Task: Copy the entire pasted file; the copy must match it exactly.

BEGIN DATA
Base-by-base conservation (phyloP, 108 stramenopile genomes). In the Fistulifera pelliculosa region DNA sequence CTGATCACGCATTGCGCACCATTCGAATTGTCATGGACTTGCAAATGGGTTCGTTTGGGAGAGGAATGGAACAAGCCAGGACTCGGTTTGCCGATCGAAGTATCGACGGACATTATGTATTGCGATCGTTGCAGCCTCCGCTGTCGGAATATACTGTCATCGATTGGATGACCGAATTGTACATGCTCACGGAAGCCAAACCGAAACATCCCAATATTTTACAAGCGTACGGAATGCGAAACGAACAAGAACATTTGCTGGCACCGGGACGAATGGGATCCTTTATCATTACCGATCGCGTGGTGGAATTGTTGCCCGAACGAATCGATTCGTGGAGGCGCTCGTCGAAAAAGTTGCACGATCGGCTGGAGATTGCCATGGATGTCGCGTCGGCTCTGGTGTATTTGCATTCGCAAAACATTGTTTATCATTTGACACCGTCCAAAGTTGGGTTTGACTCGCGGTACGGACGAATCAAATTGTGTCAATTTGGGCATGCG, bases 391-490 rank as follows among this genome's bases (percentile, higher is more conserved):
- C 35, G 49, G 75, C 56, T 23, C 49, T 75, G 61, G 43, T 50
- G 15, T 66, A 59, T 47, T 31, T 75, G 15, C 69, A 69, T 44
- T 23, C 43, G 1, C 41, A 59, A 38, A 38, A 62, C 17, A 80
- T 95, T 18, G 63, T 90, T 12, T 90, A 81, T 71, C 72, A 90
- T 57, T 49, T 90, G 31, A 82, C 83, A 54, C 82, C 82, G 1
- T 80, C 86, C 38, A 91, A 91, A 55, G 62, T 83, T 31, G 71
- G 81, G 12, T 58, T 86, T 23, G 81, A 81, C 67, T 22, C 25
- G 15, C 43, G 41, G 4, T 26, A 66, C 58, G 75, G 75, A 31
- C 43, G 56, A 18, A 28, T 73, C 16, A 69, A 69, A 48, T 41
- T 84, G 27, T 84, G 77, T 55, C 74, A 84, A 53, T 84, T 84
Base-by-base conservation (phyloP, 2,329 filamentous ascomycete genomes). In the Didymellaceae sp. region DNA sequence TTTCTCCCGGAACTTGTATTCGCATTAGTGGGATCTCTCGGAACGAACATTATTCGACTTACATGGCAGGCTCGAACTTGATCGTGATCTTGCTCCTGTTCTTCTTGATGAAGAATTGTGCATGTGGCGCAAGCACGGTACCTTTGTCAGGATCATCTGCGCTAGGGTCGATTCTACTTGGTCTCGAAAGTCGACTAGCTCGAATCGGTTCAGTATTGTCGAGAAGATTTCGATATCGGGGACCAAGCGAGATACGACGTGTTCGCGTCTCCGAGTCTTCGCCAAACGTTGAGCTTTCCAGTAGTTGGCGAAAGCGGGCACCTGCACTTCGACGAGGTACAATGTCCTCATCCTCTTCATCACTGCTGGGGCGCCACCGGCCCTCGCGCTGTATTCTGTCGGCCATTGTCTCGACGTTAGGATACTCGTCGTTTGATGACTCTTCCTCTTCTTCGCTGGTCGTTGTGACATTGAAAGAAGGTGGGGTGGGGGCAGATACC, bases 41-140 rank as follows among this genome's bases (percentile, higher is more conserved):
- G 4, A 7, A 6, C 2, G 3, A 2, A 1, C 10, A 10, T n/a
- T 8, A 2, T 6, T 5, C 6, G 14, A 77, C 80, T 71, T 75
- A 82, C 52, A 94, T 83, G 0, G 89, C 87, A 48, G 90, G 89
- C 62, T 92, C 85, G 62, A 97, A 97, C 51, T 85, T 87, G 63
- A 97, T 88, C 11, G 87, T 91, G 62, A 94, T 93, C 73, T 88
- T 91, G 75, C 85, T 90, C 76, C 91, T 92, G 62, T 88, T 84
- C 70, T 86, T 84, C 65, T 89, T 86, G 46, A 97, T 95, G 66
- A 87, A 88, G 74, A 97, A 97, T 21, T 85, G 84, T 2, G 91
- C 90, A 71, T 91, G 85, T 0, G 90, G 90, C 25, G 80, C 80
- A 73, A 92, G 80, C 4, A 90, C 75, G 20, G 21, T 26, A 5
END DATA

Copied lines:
Base-by-base conservation (phyloP, 108 stramenopile genomes). In the Fistulifera pelliculosa region DNA sequence CTGATCACGCATTGCGCACCATTCGAATTGTCATGGACTTGCAAATGGGTTCGTTTGGGAGAGGAATGGAACAAGCCAGGACTCGGTTTGCCGATCGAAGTATCGACGGACATTATGTATTGCGATCGTTGCAGCCTCCGCTGTCGGAATATACTGTCATCGATTGGATGACCGAATTGTACATGCTCACGGAAGCCAAACCGAAACATCCCAATATTTTACAAGCGTACGGAATGCGAAACGAACAAGAACATTTGCTGGCACCGGGACGAATGGGATCCTTTATCATTACCGATCGCGTGGTGGAATTGTTGCCCGAACGAATCGATTCGTGGAGGCGCTCGTCGAAAAAGTTGCACGATCGGCTGGAGATTGCCATGGATGTCGCGTCGGCTCTGGTGTATTTGCATTCGCAAAACATTGTTTATCATTTGACACCGTCCAAAGTTGGGTTTGACTCGCGGTACGGACGAATCAAATTGTGTCAATTTGGGCATGCG, bases 391-490 rank as follows among this genome's bases (percentile, higher is more conserved):
- C 35, G 49, G 75, C 56, T 23, C 49, T 75, G 61, G 43, T 50
- G 15, T 66, A 59, T 47, T 31, T 75, G 15, C 69, A 69, T 44
- T 23, C 43, G 1, C 41, A 59, A 38, A 38, A 62, C 17, A 80
- T 95, T 18, G 63, T 90, T 12, T 90, A 81, T 71, C 72, A 90
- T 57, T 49, T 90, G 31, A 82, C 83, A 54, C 82, C 82, G 1
- T 80, C 86, C 38, A 91, A 91, A 55, G 62, T 83, T 31, G 71
- G 81, G 12, T 58, T 86, T 23, G 81, A 81, C 67, T 22, C 25
- G 15, C 43, G 41, G 4, T 26, A 66, C 58, G 75, G 75, A 31
- C 43, G 56, A 18, A 28, T 73, C 16, A 69, A 69, A 48, T 41
- T 84, G 27, T 84, G 77, T 55, C 74, A 84, A 53, T 84, T 84
Base-by-base conservation (phyloP, 2,329 filamentous ascomycete genomes). In the Didymellaceae sp. region DNA sequence TTTCTCCCGGAACTTGTATTCGCATTAGTGGGATCTCTCGGAACGAACATTATTCGACTTACATGGCAGGCTCGAACTTGATCGTGATCTTGCTCCTGTTCTTCTTGATGAAGAATTGTGCATGTGGCGCAAGCACGGTACCTTTGTCAGGATCATCTGCGCTAGGGTCGATTCTACTTGGTCTCGAAAGTCGACTAGCTCGAATCGGTTCAGTATTGTCGAGAAGATTTCGATATCGGGGACCAAGCGAGATACGACGTGTTCGCGTCTCCGAGTCTTCGCCAAACGTTGAGCTTTCCAGTAGTTGGCGAAAGCGGGCACCTGCACTTCGACGAGGTACAATGTCCTCATCCTCTTCATCACTGCTGGGGCGCCACCGGCCCTCGCGCTGTATTCTGTCGGCCATTGTCTCGACGTTAGGATACTCGTCGTTTGATGACTCTTCCTCTTCTTCGCTGGTCGTTGTGACATTGAAAGAAGGTGGGGTGGGGGCAGATACC, bases 41-140 rank as follows among this genome's bases (percentile, higher is more conserved):
- G 4, A 7, A 6, C 2, G 3, A 2, A 1, C 10, A 10, T n/a
- T 8, A 2, T 6, T 5, C 6, G 14, A 77, C 80, T 71, T 75
- A 82, C 52, A 94, T 83, G 0, G 89, C 87, A 48, G 90, G 89
- C 62, T 92, C 85, G 62, A 97, A 97, C 51, T 85, T 87, G 63
- A 97, T 88, C 11, G 87, T 91, G 62, A 94, T 93, C 73, T 88
- T 91, G 75, C 85, T 90, C 76, C 91, T 92, G 62, T 88, T 84
- C 70, T 86, T 84, C 65, T 89, T 86, G 46, A 97, T 95, G 66
- A 87, A 88, G 74, A 97, A 97, T 21, T 85, G 84, T 2, G 91
- C 90, A 71, T 91, G 85, T 0, G 90, G 90, C 25, G 80, C 80
- A 73, A 92, G 80, C 4, A 90, C 75, G 20, G 21, T 26, A 5